The last year or so I’ve been working on a book about the phenomenon of democratization in fashion – why and how fashion became the material sign for an array of liberal democratic rights. (The period I’m working on is 1980s-present.) So I was surprised to learn that democracy has also been cited as the reason for fashion’s demise!
Yesterday, while doing some reading, I came across not one but four instances in which people assert that democratizing fashion would lead/has led to the end of fashion.
- In his book, On Human Finery (1947), Quentin Bell predicted that the spread of democracy would make fashion irrelevant. Presumably, democratic societies would not be interested in maintaining the class distinctions that are associated with and secured by fashion.
- In an October 2005 New York Times article (just found it!), Suzy Menkes recalls her prediction about the end of fashion 10 years earlier: “There may soon be no such thing as ‘fashion’ – meaning a new development in clothing that grows from a designer’s creative intelligence, hits the runway, is bought by exclusive shops and is worn by a fashion-aware elite – before the concept is widely disseminated. Instead, everything from Helmut Lang’s ribbed hip band on pants, to Comme des Garçons’ floral patterns or Gucci’s latest belt will be instantly available in some fast-fashion version.”
- Menkes believes her prediction has been realized and asks, in light of the “frenzy of fast fashion and the global dissemination of shows . . . what about the essence of fashion itself?” And just last month, Menkes was asking the same question in her talk at the School of Fashion at Academy of Art University in San Francisco.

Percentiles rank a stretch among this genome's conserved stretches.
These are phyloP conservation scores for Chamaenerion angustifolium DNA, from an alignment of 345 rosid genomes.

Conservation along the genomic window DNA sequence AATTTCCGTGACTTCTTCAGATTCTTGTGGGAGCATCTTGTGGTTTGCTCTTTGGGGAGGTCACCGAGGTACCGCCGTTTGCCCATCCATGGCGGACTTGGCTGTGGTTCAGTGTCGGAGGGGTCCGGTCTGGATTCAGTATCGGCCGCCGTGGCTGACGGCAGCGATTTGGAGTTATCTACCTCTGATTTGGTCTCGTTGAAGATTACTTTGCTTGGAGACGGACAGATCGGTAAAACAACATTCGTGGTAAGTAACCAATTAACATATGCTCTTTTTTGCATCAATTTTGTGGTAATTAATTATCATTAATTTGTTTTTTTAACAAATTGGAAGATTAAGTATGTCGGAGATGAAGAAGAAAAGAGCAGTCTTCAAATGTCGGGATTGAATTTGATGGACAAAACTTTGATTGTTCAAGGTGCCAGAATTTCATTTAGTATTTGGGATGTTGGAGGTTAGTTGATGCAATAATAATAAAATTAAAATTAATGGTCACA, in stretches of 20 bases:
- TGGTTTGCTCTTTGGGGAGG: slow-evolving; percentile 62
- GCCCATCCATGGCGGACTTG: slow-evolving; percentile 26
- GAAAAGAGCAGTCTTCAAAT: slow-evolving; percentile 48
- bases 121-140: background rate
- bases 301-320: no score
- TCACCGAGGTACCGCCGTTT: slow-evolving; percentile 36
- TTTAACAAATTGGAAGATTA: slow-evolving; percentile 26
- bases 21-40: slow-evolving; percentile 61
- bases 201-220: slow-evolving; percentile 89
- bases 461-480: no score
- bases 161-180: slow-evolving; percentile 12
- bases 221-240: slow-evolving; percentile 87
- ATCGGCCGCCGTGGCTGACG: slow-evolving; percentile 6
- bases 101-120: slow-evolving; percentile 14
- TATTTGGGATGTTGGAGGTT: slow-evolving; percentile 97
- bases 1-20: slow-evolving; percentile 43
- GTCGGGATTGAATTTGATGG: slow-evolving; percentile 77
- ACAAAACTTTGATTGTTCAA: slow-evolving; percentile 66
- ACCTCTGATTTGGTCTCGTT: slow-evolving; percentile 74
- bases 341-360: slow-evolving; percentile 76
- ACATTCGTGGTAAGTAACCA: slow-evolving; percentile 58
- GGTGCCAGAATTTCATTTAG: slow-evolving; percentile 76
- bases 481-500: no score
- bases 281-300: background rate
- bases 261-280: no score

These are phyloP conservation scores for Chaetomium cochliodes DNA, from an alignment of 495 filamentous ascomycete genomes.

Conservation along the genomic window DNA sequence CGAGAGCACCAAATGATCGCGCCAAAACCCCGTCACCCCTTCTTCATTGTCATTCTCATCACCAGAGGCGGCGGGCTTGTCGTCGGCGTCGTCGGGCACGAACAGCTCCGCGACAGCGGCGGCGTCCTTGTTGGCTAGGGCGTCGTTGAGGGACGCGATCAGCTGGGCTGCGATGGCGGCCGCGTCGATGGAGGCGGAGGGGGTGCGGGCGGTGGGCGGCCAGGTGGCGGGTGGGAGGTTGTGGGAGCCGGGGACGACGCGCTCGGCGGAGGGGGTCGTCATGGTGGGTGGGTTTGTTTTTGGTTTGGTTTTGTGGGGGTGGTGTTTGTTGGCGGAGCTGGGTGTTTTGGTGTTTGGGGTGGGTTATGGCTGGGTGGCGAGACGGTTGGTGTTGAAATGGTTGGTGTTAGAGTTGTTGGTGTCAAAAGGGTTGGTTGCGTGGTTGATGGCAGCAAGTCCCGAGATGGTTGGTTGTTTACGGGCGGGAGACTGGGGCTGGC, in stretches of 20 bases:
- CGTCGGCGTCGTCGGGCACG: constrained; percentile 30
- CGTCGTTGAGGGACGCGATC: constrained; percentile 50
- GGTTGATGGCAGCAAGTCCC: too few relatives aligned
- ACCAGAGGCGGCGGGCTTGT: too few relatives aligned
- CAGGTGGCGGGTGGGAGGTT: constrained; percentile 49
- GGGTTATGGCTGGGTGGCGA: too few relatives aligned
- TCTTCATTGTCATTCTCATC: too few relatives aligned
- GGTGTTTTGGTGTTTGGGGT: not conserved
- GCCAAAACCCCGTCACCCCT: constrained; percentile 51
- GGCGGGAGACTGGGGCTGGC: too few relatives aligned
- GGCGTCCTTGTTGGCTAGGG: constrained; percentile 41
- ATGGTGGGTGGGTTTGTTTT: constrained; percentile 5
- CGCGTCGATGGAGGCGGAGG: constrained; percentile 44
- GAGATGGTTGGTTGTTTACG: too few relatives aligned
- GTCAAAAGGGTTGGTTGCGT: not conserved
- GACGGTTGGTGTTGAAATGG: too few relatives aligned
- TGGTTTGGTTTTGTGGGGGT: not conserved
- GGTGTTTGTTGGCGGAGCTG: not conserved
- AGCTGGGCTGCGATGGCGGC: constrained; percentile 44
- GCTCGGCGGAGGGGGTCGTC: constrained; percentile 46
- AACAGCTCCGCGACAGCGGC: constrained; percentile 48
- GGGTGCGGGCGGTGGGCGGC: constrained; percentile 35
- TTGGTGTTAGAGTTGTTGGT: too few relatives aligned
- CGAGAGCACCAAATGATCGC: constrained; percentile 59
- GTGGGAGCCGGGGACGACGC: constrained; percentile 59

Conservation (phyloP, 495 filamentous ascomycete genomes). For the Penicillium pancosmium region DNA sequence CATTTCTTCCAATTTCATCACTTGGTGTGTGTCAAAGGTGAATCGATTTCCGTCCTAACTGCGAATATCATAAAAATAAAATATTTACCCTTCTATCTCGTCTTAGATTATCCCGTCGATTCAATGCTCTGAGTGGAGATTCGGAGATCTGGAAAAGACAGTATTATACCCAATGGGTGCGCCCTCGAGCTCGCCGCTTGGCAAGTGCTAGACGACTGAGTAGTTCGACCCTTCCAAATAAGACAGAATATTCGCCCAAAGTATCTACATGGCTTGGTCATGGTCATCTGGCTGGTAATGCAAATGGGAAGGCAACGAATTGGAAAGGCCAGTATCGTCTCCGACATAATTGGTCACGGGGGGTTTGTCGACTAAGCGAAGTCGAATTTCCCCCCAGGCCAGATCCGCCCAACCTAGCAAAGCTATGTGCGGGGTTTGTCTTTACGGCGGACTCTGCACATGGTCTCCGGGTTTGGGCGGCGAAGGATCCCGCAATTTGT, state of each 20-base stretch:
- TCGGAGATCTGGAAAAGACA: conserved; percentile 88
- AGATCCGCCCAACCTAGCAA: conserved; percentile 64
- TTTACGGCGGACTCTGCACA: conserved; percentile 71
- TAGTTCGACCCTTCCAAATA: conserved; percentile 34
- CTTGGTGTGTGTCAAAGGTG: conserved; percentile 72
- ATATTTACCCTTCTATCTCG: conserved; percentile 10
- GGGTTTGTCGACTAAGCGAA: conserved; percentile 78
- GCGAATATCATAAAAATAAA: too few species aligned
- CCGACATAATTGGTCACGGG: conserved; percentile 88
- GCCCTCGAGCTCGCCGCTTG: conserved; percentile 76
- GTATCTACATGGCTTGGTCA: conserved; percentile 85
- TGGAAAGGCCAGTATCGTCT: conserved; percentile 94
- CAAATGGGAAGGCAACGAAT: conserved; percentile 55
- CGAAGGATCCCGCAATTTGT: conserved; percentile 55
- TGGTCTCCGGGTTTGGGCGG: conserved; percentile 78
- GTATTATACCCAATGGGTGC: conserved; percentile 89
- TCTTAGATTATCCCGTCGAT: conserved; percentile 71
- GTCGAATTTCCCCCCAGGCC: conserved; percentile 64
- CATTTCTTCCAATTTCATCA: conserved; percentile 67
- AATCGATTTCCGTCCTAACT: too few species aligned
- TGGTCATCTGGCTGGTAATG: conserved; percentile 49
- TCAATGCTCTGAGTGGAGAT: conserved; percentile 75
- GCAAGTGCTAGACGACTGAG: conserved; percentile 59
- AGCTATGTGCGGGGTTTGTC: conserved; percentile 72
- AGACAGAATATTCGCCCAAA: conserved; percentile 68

- The designer Raf Simons seems to agree: “I am not sure that real fashion can be for everyone . . .The luxury of real fashion is that it is something private. It can’t be for everyone.”
I’m not saying I’m surprised that there are some in the fashion world who want to hold on to Fashion’s aura of exclusivity. But because the discourse of democratization has been so widespread in fashion over the last 10 or so years, I am interested in what the contradictory relations between fashion and democracy suggests about the meanings of democracy. Certainly, none of the above people would say that they are opposed to democracy. As I mentioned before, Menkes has been generally supportive of bloggers and the democratization of fashion journalism. So, how are they interpreting democracy in relation to class difference?
By the way, blog activity will likely slow down for awhile. Mimi’s in London giving a paper at a conference on feminism and citizenship. She’ll be there for the next few weeks where I hope she’ll manage to catch glimpses of Wimbledon, eat a couple bags of Walker potato chips, and generally have some fun. Meanwhile, I’m finishing edits on a journal article on the politics of fashion blogs due the day before I leave for my own vacation in Tulum, Mexico.
Addendum: A sign that the pendulum has swung back to the side of exclusivity?
Last year, the fashion press was abuzz with news about bloggers’ ascendance to the front row of fashion shows. (Remember Gawker’s hilarious post about the blogger/front row trend piece?) But if bloggers’ presence in the front row suggested the democratization of fashion, then does BryanBoy and The Sartorialist‘s removal from the front row signal the end of this era of democratization? According to the bloggers at e-coolsystem, both these star bloggers were removed from the front row and escorted to the third row (BryanBoy) and some nearby steps (The Sartorialist). (I get the sense, too, that the e-coolsystem blogger is more than a little giddy about this but maybe I’m misinterpreting?)